We recommend: Memoirs of an Arabian Princess

Princess-Salme-seated KopieMemoirs of an
Arabian Princess

Translated by
Lionel Strachey

Illustrated

New York
Doubleday, Page & Company
1907

COPYRIGHT, 1907, BY
DOUBLEDAY, PAGE & COMPANY
PUBLISHED, SEPTEMBER, 1907

ALL RIGHTS RESERVED,
INCLUDING THAT OF TRANSLATION INTO FOREIGN LANGUAGES
INCLUDING THE SCANDINAVIAN

AUTHENTICITY OF THESE MEMOIRS

THE work of which a translation is here offered originally came out as “Memoiren einer arabischen Prinzessin.” Published by a Berlin firm in 1886, it was immediately followed by an English edition, which seems to have attracted little interest, both the German and the English versions soon falling into obscurity and going out of print. When these memoirs appeared, however, Germany’s colonial ambitions were newly fledged; the British East Africa Protectorate (which includes Zanzibar) was still forming; the French had only recently withdrawn from the joint control of Egypt and Lord Cromer’s sway was but just beginning; Zulu-land was an independent monarchy; the Transvaal and the Orange Free State were recognised as republics; Italian troops were yet to be severely defeated by Abyssinian blackamoors; nobody imagined that Great Britain must one day put forth all her strength to subdue fifty thousand Dutch peasants; a “Cape-to-Cairo” railway was unthought of. Briefly, to the world at large the Black Continent and its peoples then meant less than to-day.

In connection with these memoirs arises the question of their authenticity. Historical events – like Bargash’s long-continued dispute of his brother Majid’s succession – anyone might have got sufficient details about for the purposes of a free narrative. But this book contains intimate revelations betokening an extraordinary knowledge of Arab life in general and of Zanzibar royal harem life in particular. Was the alleged writer, then, actually a Sultan’s daughter who escaped from her country and went to live in Germany as the wife of a German merchant? So romantic a supposal seeming to require confirmation, the translator wrote to an English government official well-versed in matters pertaining to the African colonies. He received this reply, whose full import will only be appreciated after perusal of the memoirs:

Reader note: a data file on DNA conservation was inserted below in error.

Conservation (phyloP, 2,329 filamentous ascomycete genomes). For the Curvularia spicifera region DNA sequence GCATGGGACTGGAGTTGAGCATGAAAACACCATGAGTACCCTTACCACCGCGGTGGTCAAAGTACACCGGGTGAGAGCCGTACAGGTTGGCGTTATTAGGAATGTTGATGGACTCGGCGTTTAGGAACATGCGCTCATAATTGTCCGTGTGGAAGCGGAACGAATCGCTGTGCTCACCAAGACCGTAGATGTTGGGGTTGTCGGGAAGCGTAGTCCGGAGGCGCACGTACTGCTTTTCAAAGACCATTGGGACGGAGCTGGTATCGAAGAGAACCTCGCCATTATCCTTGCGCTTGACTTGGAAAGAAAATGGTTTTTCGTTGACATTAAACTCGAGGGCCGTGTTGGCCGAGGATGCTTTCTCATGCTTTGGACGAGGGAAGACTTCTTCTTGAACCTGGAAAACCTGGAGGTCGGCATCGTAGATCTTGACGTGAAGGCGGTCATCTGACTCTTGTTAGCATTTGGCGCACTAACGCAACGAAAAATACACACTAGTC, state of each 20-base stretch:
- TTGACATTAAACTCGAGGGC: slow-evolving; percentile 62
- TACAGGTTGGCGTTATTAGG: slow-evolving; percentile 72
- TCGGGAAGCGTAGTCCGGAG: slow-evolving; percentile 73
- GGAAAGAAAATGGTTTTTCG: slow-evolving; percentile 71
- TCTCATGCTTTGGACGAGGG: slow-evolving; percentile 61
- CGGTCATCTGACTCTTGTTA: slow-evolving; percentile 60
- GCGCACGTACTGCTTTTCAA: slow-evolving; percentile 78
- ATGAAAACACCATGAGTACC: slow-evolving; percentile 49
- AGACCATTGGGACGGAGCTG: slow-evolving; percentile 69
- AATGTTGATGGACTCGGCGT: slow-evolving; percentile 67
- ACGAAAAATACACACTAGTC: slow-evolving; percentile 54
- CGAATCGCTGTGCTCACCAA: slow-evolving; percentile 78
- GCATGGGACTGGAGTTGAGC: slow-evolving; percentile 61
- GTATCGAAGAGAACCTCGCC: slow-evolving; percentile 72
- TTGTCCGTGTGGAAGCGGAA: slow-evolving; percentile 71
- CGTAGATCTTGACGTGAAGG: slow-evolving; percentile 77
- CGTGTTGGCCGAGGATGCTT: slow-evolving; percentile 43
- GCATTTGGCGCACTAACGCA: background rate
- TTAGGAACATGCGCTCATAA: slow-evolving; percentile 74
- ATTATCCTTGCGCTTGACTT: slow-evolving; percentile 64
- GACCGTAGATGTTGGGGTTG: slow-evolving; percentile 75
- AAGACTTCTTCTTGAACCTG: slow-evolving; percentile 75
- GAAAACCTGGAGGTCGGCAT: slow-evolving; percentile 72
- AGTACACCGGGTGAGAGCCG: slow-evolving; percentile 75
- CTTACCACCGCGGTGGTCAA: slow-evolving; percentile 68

“I have consulted a recognised authority – the best – who doesn’t want his name mentioned, but you can take the following as absolutely trustworthy:

“The lady certainly did exist. Her name was Salamah bint Saïd, and she took the name of Emily when she turned Christian. She was a daughter of Seyyid Saïd, Sultan of Muscat and Zanzibar, and therefore a sister of Majid, who succeeded to the throne of Zanzibar, and of Bargash, who followed. Ruete was a German trader, and she unfortunately became enceinte by him. She escaped from Zanzibar to Aden, where her child was born, and where she married Ruete, who had also found it expedient to leave Zanzibar.

PRINCE OTTO VON BISMARCK-SCHÖNHAUSEN

“Ruete was killed in a tram accident, and she then took the title of princess, to which she had a right by birth; whether she forfeited it by marrying Ruete, I can’t say. She was taken up a good deal by high personages in Germany. Subsequently she appears to have done a good deal of intriguing with Germans – Bismarck and others – who thought they might make some use of her, but they eventually dropped her.

“She also carried on some correspondence with Sultan Bargash, but he didn’t fall in with her views, declining to recognise her as having any status at all; she used to show her letters to the British agent. As for her dealings with Frere, I can learn nothing, but I expect your information is substantially correct.”

PREFACE

NINE years ago I conceived the idea of writing down some facts for the information of my children, who at that time knew nothing about my origin except that I was Arabian and had come from Zanzibar. Exhausted in body and in mind, I did not then expect to live until they were grown up, did not think I should ever relate to them verbally the happenings of my youth and the course of my fate. Hence I determined to record my story on paper. My memoirs were not at first intended for the general public, but for my children, to whom I wished to bequeath them as a heritage of faithful motherly love. Finally, however, upon urgent persuasion, I consented to have them published.

I finished these pages some years ago, and only the last chapter forms a recent addition, made because of a voyage I undertook to my old home, Zanzibar, with my children. May my book go out into to the world, and may it meet with as many friends as was my happy lot to find.

Berlin, May, 1886. EMILY RUETE,
née Princess of Oman and Zanzibar